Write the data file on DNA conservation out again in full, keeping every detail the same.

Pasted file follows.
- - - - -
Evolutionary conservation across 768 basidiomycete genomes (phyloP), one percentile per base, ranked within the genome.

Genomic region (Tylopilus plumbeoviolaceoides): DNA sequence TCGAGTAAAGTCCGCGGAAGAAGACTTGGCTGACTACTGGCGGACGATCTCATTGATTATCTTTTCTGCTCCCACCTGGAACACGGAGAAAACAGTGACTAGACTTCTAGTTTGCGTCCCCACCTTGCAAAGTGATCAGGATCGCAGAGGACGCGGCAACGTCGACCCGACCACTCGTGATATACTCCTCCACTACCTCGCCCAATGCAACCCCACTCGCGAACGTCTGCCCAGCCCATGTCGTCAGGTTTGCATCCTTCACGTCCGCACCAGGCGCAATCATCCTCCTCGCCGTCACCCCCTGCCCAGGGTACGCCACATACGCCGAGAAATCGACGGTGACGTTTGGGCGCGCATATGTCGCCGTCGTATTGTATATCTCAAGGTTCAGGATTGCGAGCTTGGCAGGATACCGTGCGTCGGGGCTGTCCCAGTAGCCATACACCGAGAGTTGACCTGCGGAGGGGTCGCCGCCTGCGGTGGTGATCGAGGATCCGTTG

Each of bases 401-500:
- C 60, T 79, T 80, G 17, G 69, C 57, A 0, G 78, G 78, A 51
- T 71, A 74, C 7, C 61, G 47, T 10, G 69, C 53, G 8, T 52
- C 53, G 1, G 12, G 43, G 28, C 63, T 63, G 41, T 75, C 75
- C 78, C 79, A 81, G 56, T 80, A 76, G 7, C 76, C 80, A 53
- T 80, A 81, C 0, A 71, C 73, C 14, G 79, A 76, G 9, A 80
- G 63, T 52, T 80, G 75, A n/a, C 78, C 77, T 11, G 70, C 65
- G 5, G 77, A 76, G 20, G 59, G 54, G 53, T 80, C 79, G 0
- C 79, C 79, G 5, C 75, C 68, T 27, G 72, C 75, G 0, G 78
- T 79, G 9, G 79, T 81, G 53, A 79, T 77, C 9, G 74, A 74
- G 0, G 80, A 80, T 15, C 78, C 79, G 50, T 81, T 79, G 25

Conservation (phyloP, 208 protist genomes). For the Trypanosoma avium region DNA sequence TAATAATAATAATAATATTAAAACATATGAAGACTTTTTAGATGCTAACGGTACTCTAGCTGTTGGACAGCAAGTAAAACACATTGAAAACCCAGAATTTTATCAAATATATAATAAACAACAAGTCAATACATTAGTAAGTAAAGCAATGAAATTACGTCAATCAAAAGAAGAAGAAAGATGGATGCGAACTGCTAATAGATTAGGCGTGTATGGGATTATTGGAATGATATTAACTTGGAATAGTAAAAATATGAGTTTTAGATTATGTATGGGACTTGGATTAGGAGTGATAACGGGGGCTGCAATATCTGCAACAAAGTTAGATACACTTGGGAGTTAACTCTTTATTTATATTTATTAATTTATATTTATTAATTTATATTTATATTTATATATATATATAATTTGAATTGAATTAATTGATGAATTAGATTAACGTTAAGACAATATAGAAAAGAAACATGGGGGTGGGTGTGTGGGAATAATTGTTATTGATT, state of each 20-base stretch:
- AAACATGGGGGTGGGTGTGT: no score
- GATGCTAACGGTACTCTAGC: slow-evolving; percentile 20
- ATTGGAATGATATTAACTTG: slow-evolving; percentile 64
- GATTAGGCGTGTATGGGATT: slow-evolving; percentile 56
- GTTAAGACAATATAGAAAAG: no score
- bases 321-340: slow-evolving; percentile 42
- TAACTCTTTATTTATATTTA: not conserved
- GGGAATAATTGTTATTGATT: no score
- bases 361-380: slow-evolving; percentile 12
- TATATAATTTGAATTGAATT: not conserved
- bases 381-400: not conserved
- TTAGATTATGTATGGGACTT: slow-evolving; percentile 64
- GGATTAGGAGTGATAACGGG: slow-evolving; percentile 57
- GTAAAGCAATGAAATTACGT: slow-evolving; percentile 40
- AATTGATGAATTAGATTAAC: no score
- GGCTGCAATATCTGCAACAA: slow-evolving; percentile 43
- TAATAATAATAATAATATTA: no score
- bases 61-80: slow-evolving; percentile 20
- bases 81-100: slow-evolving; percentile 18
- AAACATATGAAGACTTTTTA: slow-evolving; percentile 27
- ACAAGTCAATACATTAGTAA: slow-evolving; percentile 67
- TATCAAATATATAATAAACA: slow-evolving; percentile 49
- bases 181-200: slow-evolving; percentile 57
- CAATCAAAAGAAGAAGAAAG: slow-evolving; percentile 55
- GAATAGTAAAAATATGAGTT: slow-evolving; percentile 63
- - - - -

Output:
Evolutionary conservation across 768 basidiomycete genomes (phyloP), one percentile per base, ranked within the genome.

Genomic region (Tylopilus plumbeoviolaceoides): DNA sequence TCGAGTAAAGTCCGCGGAAGAAGACTTGGCTGACTACTGGCGGACGATCTCATTGATTATCTTTTCTGCTCCCACCTGGAACACGGAGAAAACAGTGACTAGACTTCTAGTTTGCGTCCCCACCTTGCAAAGTGATCAGGATCGCAGAGGACGCGGCAACGTCGACCCGACCACTCGTGATATACTCCTCCACTACCTCGCCCAATGCAACCCCACTCGCGAACGTCTGCCCAGCCCATGTCGTCAGGTTTGCATCCTTCACGTCCGCACCAGGCGCAATCATCCTCCTCGCCGTCACCCCCTGCCCAGGGTACGCCACATACGCCGAGAAATCGACGGTGACGTTTGGGCGCGCATATGTCGCCGTCGTATTGTATATCTCAAGGTTCAGGATTGCGAGCTTGGCAGGATACCGTGCGTCGGGGCTGTCCCAGTAGCCATACACCGAGAGTTGACCTGCGGAGGGGTCGCCGCCTGCGGTGGTGATCGAGGATCCGTTG

Each of bases 401-500:
- C 60, T 79, T 80, G 17, G 69, C 57, A 0, G 78, G 78, A 51
- T 71, A 74, C 7, C 61, G 47, T 10, G 69, C 53, G 8, T 52
- C 53, G 1, G 12, G 43, G 28, C 63, T 63, G 41, T 75, C 75
- C 78, C 79, A 81, G 56, T 80, A 76, G 7, C 76, C 80, A 53
- T 80, A 81, C 0, A 71, C 73, C 14, G 79, A 76, G 9, A 80
- G 63, T 52, T 80, G 75, A n/a, C 78, C 77, T 11, G 70, C 65
- G 5, G 77, A 76, G 20, G 59, G 54, G 53, T 80, C 79, G 0
- C 79, C 79, G 5, C 75, C 68, T 27, G 72, C 75, G 0, G 78
- T 79, G 9, G 79, T 81, G 53, A 79, T 77, C 9, G 74, A 74
- G 0, G 80, A 80, T 15, C 78, C 79, G 50, T 81, T 79, G 25

Conservation (phyloP, 208 protist genomes). For the Trypanosoma avium region DNA sequence TAATAATAATAATAATATTAAAACATATGAAGACTTTTTAGATGCTAACGGTACTCTAGCTGTTGGACAGCAAGTAAAACACATTGAAAACCCAGAATTTTATCAAATATATAATAAACAACAAGTCAATACATTAGTAAGTAAAGCAATGAAATTACGTCAATCAAAAGAAGAAGAAAGATGGATGCGAACTGCTAATAGATTAGGCGTGTATGGGATTATTGGAATGATATTAACTTGGAATAGTAAAAATATGAGTTTTAGATTATGTATGGGACTTGGATTAGGAGTGATAACGGGGGCTGCAATATCTGCAACAAAGTTAGATACACTTGGGAGTTAACTCTTTATTTATATTTATTAATTTATATTTATTAATTTATATTTATATTTATATATATATATAATTTGAATTGAATTAATTGATGAATTAGATTAACGTTAAGACAATATAGAAAAGAAACATGGGGGTGGGTGTGTGGGAATAATTGTTATTGATT, state of each 20-base stretch:
- AAACATGGGGGTGGGTGTGT: no score
- GATGCTAACGGTACTCTAGC: slow-evolving; percentile 20
- ATTGGAATGATATTAACTTG: slow-evolving; percentile 64
- GATTAGGCGTGTATGGGATT: slow-evolving; percentile 56
- GTTAAGACAATATAGAAAAG: no score
- bases 321-340: slow-evolving; percentile 42
- TAACTCTTTATTTATATTTA: not conserved
- GGGAATAATTGTTATTGATT: no score
- bases 361-380: slow-evolving; percentile 12
- TATATAATTTGAATTGAATT: not conserved
- bases 381-400: not conserved
- TTAGATTATGTATGGGACTT: slow-evolving; percentile 64
- GGATTAGGAGTGATAACGGG: slow-evolving; percentile 57
- GTAAAGCAATGAAATTACGT: slow-evolving; percentile 40
- AATTGATGAATTAGATTAAC: no score
- GGCTGCAATATCTGCAACAA: slow-evolving; percentile 43
- TAATAATAATAATAATATTA: no score
- bases 61-80: slow-evolving; percentile 20
- bases 81-100: slow-evolving; percentile 18
- AAACATATGAAGACTTTTTA: slow-evolving; percentile 27
- ACAAGTCAATACATTAGTAA: slow-evolving; percentile 67
- TATCAAATATATAATAAACA: slow-evolving; percentile 49
- bases 181-200: slow-evolving; percentile 57
- CAATCAAAAGAAGAAGAAAG: slow-evolving; percentile 55
- GAATAGTAAAAATATGAGTT: slow-evolving; percentile 63